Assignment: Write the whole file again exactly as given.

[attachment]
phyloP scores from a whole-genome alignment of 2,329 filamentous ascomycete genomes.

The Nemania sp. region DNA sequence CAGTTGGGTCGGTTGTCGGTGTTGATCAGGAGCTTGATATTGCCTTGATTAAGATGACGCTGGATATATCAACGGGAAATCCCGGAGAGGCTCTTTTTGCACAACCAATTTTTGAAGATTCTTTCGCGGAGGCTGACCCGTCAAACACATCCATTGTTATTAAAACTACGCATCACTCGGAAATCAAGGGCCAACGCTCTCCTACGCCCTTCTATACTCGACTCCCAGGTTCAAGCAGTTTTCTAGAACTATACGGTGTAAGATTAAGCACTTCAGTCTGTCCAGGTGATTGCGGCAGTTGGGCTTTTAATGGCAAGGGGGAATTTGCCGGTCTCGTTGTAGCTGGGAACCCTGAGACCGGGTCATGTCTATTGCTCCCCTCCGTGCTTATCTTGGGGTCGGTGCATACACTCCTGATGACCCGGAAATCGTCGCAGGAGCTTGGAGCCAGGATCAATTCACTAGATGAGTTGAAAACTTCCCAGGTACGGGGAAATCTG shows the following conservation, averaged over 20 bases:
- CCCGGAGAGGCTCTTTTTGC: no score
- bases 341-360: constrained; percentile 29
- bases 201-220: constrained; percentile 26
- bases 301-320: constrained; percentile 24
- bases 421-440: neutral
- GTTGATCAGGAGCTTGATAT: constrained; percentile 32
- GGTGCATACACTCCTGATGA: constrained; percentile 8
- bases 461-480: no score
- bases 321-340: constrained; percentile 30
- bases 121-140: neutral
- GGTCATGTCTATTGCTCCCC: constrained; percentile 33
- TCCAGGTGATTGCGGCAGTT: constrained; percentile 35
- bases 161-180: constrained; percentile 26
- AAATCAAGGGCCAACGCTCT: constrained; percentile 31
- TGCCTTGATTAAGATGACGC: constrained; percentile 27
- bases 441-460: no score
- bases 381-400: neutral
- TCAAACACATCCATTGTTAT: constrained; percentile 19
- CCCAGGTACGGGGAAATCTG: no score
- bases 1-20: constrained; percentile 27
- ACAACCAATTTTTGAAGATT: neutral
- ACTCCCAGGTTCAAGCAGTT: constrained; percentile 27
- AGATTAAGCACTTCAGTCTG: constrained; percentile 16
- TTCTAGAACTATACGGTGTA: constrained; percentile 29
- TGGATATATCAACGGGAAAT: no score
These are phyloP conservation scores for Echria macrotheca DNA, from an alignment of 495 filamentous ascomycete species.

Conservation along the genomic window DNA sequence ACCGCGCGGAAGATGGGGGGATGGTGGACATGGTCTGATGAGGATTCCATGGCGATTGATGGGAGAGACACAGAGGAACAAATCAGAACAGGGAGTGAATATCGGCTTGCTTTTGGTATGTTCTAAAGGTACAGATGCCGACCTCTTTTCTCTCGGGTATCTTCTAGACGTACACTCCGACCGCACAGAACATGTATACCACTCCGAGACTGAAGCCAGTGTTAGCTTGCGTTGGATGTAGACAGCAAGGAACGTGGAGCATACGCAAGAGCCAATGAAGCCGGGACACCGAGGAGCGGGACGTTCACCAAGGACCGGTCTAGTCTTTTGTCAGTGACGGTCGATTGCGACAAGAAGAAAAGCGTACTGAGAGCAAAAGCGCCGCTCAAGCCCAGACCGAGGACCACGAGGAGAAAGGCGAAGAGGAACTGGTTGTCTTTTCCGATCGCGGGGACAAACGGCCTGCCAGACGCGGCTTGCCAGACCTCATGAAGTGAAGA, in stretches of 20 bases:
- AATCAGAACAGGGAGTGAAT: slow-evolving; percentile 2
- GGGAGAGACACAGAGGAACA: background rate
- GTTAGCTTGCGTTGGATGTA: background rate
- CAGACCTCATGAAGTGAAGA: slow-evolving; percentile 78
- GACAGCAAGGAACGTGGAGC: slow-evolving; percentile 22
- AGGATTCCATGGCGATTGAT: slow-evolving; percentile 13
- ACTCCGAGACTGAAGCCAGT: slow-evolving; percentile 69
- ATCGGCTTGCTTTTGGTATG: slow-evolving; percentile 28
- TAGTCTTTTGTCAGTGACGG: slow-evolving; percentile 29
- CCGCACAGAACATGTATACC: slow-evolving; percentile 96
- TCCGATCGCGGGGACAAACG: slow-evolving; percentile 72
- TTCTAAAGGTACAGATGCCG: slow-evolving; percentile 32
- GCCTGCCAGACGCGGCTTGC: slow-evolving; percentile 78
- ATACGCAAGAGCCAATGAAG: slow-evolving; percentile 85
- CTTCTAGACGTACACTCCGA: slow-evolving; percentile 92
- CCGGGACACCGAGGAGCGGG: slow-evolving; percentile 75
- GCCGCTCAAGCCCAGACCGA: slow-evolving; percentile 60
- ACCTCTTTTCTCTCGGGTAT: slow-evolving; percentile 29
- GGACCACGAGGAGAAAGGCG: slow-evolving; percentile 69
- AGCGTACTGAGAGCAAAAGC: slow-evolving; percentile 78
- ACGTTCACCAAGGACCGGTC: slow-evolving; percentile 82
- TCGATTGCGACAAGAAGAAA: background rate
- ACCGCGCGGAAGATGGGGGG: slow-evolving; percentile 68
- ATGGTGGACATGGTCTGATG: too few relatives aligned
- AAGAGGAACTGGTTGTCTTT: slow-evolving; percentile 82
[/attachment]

phyloP scores from a whole-genome alignment of 2,329 filamentous ascomycete genomes.

The Nemania sp. region DNA sequence CAGTTGGGTCGGTTGTCGGTGTTGATCAGGAGCTTGATATTGCCTTGATTAAGATGACGCTGGATATATCAACGGGAAATCCCGGAGAGGCTCTTTTTGCACAACCAATTTTTGAAGATTCTTTCGCGGAGGCTGACCCGTCAAACACATCCATTGTTATTAAAACTACGCATCACTCGGAAATCAAGGGCCAACGCTCTCCTACGCCCTTCTATACTCGACTCCCAGGTTCAAGCAGTTTTCTAGAACTATACGGTGTAAGATTAAGCACTTCAGTCTGTCCAGGTGATTGCGGCAGTTGGGCTTTTAATGGCAAGGGGGAATTTGCCGGTCTCGTTGTAGCTGGGAACCCTGAGACCGGGTCATGTCTATTGCTCCCCTCCGTGCTTATCTTGGGGTCGGTGCATACACTCCTGATGACCCGGAAATCGTCGCAGGAGCTTGGAGCCAGGATCAATTCACTAGATGAGTTGAAAACTTCCCAGGTACGGGGAAATCTG shows the following conservation, averaged over 20 bases:
- CCCGGAGAGGCTCTTTTTGC: no score
- bases 341-360: constrained; percentile 29
- bases 201-220: constrained; percentile 26
- bases 301-320: constrained; percentile 24
- bases 421-440: neutral
- GTTGATCAGGAGCTTGATAT: constrained; percentile 32
- GGTGCATACACTCCTGATGA: constrained; percentile 8
- bases 461-480: no score
- bases 321-340: constrained; percentile 30
- bases 121-140: neutral
- GGTCATGTCTATTGCTCCCC: constrained; percentile 33
- TCCAGGTGATTGCGGCAGTT: constrained; percentile 35
- bases 161-180: constrained; percentile 26
- AAATCAAGGGCCAACGCTCT: constrained; percentile 31
- TGCCTTGATTAAGATGACGC: constrained; percentile 27
- bases 441-460: no score
- bases 381-400: neutral
- TCAAACACATCCATTGTTAT: constrained; percentile 19
- CCCAGGTACGGGGAAATCTG: no score
- bases 1-20: constrained; percentile 27
- ACAACCAATTTTTGAAGATT: neutral
- ACTCCCAGGTTCAAGCAGTT: constrained; percentile 27
- AGATTAAGCACTTCAGTCTG: constrained; percentile 16
- TTCTAGAACTATACGGTGTA: constrained; percentile 29
- TGGATATATCAACGGGAAAT: no score
These are phyloP conservation scores for Echria macrotheca DNA, from an alignment of 495 filamentous ascomycete species.

Conservation along the genomic window DNA sequence ACCGCGCGGAAGATGGGGGGATGGTGGACATGGTCTGATGAGGATTCCATGGCGATTGATGGGAGAGACACAGAGGAACAAATCAGAACAGGGAGTGAATATCGGCTTGCTTTTGGTATGTTCTAAAGGTACAGATGCCGACCTCTTTTCTCTCGGGTATCTTCTAGACGTACACTCCGACCGCACAGAACATGTATACCACTCCGAGACTGAAGCCAGTGTTAGCTTGCGTTGGATGTAGACAGCAAGGAACGTGGAGCATACGCAAGAGCCAATGAAGCCGGGACACCGAGGAGCGGGACGTTCACCAAGGACCGGTCTAGTCTTTTGTCAGTGACGGTCGATTGCGACAAGAAGAAAAGCGTACTGAGAGCAAAAGCGCCGCTCAAGCCCAGACCGAGGACCACGAGGAGAAAGGCGAAGAGGAACTGGTTGTCTTTTCCGATCGCGGGGACAAACGGCCTGCCAGACGCGGCTTGCCAGACCTCATGAAGTGAAGA, in stretches of 20 bases:
- AATCAGAACAGGGAGTGAAT: slow-evolving; percentile 2
- GGGAGAGACACAGAGGAACA: background rate
- GTTAGCTTGCGTTGGATGTA: background rate
- CAGACCTCATGAAGTGAAGA: slow-evolving; percentile 78
- GACAGCAAGGAACGTGGAGC: slow-evolving; percentile 22
- AGGATTCCATGGCGATTGAT: slow-evolving; percentile 13
- ACTCCGAGACTGAAGCCAGT: slow-evolving; percentile 69
- ATCGGCTTGCTTTTGGTATG: slow-evolving; percentile 28
- TAGTCTTTTGTCAGTGACGG: slow-evolving; percentile 29
- CCGCACAGAACATGTATACC: slow-evolving; percentile 96
- TCCGATCGCGGGGACAAACG: slow-evolving; percentile 72
- TTCTAAAGGTACAGATGCCG: slow-evolving; percentile 32
- GCCTGCCAGACGCGGCTTGC: slow-evolving; percentile 78
- ATACGCAAGAGCCAATGAAG: slow-evolving; percentile 85
- CTTCTAGACGTACACTCCGA: slow-evolving; percentile 92
- CCGGGACACCGAGGAGCGGG: slow-evolving; percentile 75
- GCCGCTCAAGCCCAGACCGA: slow-evolving; percentile 60
- ACCTCTTTTCTCTCGGGTAT: slow-evolving; percentile 29
- GGACCACGAGGAGAAAGGCG: slow-evolving; percentile 69
- AGCGTACTGAGAGCAAAAGC: slow-evolving; percentile 78
- ACGTTCACCAAGGACCGGTC: slow-evolving; percentile 82
- TCGATTGCGACAAGAAGAAA: background rate
- ACCGCGCGGAAGATGGGGGG: slow-evolving; percentile 68
- ATGGTGGACATGGTCTGATG: too few relatives aligned
- AAGAGGAACTGGTTGTCTTT: slow-evolving; percentile 82